Rhetoric subsides in effort to resolve Panama Canal dispute
The international consortium building a new set of massive locks for ocean-going vessels through the Panama Canal said talks to resolve $1.6 billion in disputed cost overruns will continue through Feb. 1.
Representatives for Grupo Unidos por el Canal, as previously reported, met Tuesday in Panama City with Panama Canal Authority officials and made a second proposal for jointly financing the remaining work while the disputed claims go through arbitration. The group issued another statement Thursday saying the two sides had also agreed on a new protocol for negotiations and to extend talks through Feb. 1.
On Dec. 30, GUPC had threatened to suspend work Jan. 21 if its demands for reimbursement were not met, saying the Canal authority had ignored its request for what it claimed were unforeseen costs. The group recently softened its ultimatum, saying that it maintained the option after that date to stop work if progress toward a resolution wasn't made.
But the Panama Canal Authority is insisting GUPC abide by the contract and its dispute resolution mechanisms and says it could opt to cancel the contract for non-performance in the coming days and pick a substitute contractor if GUPC doesn't pick up the pace. The consortium has failed to pay many subcontractors and has reduced the workforce at the work sites on the Pacific and Atlantic sides of the Canal in recent weeks because of cash flow issues.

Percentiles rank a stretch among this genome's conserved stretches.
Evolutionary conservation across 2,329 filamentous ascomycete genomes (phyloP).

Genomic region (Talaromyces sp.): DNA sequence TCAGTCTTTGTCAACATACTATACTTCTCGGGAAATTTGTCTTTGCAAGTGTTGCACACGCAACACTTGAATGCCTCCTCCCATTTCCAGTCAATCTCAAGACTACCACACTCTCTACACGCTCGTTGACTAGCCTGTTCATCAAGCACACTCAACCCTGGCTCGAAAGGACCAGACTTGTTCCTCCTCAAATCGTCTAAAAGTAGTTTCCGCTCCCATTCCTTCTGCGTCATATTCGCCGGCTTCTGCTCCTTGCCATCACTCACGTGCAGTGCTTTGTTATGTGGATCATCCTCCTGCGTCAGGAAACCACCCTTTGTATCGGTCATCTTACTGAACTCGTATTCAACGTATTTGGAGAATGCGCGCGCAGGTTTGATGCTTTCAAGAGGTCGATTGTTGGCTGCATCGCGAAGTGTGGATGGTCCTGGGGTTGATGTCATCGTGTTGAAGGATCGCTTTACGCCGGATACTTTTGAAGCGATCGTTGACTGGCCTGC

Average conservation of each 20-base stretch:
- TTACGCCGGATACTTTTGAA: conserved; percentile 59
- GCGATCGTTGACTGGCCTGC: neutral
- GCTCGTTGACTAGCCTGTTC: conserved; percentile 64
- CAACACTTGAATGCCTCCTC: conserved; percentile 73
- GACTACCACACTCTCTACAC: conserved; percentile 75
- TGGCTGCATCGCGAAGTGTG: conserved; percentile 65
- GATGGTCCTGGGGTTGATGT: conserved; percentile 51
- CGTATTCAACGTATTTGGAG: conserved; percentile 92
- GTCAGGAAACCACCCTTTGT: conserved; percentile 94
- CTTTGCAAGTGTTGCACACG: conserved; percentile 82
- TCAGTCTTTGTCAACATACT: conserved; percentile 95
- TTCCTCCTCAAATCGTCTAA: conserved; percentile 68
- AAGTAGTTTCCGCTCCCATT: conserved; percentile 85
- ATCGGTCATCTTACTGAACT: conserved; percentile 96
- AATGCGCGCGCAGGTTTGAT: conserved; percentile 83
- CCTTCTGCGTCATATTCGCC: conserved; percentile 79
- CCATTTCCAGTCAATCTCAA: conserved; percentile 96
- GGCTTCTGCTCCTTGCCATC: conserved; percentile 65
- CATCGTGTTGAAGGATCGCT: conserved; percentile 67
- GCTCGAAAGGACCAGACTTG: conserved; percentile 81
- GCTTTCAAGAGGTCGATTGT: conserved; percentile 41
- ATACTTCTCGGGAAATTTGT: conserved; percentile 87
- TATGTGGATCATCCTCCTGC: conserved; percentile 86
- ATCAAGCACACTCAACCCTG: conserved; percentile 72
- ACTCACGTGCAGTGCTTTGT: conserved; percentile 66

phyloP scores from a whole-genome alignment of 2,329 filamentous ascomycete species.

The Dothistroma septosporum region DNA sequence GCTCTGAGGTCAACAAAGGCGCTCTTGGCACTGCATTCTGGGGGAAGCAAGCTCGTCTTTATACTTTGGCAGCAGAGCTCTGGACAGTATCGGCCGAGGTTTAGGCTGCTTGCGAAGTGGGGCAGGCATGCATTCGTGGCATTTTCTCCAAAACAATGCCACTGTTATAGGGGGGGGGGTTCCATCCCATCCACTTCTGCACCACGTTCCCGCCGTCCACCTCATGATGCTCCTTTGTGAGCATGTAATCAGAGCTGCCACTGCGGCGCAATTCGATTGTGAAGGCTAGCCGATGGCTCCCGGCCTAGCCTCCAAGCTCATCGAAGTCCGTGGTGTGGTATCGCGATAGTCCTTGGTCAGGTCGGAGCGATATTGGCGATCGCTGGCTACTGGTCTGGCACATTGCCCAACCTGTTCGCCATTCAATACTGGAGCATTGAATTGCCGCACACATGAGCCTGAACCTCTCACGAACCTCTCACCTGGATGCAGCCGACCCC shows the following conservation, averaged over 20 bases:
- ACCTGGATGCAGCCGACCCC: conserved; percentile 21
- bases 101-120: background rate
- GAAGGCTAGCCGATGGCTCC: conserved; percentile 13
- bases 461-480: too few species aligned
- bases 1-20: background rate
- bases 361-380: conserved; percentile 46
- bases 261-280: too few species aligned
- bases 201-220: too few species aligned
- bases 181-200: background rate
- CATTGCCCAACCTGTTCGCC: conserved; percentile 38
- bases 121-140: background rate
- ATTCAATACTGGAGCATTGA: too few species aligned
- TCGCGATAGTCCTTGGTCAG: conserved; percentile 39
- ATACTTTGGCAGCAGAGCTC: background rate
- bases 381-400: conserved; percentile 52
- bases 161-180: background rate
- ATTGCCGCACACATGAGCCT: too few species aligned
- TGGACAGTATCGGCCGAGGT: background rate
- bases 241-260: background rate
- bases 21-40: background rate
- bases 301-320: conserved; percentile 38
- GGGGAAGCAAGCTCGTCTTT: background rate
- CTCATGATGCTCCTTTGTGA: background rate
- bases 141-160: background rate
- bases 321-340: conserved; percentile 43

The locks are the largest component of the $5.2 billion Canal expansion, which is more than nine months behind its original completion date of Oct. 2014.
Officials now say the Pacific locks will be completed in June 2015, which will be followed by several weeks of mechanical testing and trial runs. The wider locks are now scheduled to open business in the fourth quarter of 2015, but many maritime industry officials would not be surprised to see the schedule slip into 2016 given the current standoff and the complexity of the project.
Port and container line executives that gathered in Tampa, Fla., for an American Association of Port Authorities' conference on trade said the delays will not have any impact on their strategies for deploying the next-generation of super-size vessels. Many carriers have dynamic routing plans that they frequently update, and no planning for deployment of new vessels takes place that far in advance.
AAPA President Kurt Nagle said U.S. ports that are behind in deepening harbors and adding landside capacity for the cargo surge from larger vessels could see the delays as an opportunity to catch up on capital projects.
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